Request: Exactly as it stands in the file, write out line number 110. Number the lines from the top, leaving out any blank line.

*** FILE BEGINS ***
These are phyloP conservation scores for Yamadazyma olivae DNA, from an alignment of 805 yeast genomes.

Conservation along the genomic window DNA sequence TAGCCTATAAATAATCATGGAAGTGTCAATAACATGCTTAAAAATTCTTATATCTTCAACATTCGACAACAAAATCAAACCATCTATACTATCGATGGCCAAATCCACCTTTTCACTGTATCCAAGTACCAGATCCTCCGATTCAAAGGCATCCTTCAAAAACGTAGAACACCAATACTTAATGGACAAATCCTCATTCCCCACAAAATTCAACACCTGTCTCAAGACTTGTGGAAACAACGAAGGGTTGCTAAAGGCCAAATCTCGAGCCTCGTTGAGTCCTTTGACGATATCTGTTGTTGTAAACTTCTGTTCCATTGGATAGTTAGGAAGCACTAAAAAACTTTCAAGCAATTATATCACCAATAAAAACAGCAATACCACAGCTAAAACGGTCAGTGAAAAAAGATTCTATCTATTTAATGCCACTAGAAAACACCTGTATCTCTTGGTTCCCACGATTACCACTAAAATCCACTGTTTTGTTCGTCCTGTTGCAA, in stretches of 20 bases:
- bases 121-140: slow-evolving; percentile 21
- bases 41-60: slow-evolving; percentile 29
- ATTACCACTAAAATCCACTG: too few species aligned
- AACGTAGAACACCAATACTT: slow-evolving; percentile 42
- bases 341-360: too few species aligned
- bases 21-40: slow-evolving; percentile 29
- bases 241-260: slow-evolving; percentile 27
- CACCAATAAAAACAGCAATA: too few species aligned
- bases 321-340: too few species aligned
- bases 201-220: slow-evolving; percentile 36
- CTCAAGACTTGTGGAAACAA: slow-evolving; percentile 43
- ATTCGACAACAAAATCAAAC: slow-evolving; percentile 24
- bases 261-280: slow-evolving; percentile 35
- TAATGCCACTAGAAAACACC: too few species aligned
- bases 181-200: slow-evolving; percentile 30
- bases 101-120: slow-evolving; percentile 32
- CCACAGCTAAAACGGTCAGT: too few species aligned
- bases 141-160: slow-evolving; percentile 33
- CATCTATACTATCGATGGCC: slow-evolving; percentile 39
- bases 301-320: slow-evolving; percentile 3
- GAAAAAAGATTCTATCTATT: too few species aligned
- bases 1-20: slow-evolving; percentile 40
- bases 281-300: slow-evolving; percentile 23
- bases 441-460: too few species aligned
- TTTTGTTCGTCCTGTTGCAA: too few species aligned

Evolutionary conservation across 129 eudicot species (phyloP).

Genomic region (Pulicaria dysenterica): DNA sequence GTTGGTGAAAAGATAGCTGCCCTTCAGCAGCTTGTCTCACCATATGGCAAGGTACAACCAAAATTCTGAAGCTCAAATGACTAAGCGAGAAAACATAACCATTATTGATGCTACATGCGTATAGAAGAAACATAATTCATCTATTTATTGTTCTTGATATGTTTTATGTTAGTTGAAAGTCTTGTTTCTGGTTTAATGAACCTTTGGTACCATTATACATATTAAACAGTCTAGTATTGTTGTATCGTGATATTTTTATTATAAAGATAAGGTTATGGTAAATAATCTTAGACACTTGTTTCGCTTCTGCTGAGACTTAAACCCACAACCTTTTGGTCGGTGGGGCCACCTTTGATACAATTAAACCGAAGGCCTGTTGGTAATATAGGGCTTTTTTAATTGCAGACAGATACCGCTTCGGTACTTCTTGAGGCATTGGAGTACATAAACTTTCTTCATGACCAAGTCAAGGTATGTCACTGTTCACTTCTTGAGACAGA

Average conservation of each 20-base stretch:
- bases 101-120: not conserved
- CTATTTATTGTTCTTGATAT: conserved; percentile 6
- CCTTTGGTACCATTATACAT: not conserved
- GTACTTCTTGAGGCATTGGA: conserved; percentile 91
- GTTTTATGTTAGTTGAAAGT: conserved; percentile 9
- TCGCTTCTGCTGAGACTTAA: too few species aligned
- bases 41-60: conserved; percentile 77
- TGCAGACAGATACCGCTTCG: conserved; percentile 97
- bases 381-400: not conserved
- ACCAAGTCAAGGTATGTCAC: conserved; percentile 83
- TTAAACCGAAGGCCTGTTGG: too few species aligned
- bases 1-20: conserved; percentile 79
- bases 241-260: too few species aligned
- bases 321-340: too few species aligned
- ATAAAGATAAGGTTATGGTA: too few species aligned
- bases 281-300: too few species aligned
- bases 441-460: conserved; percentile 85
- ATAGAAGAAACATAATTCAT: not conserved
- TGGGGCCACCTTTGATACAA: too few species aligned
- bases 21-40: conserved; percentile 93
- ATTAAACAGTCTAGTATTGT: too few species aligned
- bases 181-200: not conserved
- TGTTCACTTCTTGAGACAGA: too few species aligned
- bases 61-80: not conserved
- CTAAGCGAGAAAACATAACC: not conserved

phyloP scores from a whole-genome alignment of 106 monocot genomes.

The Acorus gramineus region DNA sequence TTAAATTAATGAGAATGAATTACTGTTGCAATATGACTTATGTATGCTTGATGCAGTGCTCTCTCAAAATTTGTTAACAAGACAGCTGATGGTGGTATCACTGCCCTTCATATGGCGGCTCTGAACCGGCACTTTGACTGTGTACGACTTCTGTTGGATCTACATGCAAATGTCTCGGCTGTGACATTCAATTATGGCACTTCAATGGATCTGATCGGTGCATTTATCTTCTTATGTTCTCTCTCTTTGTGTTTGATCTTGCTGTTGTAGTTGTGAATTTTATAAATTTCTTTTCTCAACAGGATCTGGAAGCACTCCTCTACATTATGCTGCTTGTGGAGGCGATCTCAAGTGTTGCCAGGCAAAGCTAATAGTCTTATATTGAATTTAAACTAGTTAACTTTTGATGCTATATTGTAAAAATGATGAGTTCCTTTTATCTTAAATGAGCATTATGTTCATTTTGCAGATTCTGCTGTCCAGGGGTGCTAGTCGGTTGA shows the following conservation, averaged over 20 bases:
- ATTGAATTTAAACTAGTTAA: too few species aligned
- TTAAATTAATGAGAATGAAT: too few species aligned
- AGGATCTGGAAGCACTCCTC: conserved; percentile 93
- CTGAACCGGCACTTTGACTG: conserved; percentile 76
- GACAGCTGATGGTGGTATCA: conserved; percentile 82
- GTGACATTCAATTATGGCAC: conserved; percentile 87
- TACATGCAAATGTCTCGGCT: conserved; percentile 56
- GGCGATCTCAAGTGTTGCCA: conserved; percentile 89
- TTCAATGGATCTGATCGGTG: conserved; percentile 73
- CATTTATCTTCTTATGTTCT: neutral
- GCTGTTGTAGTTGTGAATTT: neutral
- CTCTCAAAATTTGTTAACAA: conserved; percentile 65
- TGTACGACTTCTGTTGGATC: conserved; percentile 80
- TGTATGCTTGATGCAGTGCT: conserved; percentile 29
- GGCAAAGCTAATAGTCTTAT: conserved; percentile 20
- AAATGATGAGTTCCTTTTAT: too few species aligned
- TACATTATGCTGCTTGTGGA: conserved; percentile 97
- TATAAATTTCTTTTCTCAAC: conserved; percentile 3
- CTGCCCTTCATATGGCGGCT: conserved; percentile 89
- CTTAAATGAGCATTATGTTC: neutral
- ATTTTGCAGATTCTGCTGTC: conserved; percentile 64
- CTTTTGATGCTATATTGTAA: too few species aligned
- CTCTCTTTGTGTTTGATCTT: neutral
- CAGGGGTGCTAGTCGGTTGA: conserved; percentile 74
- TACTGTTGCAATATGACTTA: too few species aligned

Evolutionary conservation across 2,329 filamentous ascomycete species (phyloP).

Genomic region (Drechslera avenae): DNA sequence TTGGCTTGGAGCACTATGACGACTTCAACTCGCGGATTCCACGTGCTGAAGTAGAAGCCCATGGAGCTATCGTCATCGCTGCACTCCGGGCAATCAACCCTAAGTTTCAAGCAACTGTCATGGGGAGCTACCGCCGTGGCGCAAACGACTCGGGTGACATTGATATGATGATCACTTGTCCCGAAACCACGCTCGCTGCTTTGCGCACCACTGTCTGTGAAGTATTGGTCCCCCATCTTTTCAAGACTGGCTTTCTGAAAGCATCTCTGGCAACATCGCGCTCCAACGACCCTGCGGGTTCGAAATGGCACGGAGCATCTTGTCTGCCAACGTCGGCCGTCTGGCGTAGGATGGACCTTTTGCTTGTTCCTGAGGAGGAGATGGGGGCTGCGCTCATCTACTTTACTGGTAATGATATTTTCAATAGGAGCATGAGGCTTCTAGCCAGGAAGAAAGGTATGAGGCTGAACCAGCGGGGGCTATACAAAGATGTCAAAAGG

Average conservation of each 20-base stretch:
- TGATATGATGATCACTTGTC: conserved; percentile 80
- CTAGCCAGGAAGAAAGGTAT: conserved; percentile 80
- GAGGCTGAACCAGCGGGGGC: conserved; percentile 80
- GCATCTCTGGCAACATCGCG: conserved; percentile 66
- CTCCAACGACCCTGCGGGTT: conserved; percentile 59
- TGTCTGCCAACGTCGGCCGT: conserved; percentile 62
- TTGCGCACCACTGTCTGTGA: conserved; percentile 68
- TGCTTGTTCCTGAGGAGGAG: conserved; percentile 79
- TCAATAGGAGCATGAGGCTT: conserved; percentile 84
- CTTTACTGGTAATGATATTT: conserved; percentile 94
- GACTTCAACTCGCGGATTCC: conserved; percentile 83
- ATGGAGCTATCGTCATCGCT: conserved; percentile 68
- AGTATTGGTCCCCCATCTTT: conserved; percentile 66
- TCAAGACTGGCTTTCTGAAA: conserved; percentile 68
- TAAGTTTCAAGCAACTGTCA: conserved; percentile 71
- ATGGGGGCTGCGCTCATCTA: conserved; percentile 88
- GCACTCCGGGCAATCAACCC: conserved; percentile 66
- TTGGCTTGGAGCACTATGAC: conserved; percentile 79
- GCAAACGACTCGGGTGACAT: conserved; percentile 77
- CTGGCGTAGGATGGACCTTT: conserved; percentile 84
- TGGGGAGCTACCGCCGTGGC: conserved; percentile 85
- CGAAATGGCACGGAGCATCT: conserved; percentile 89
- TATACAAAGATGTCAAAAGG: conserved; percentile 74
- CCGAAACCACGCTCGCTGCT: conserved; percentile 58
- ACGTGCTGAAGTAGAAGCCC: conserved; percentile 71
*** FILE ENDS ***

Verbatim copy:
- ACGTGCTGAAGTAGAAGCCC: conserved; percentile 71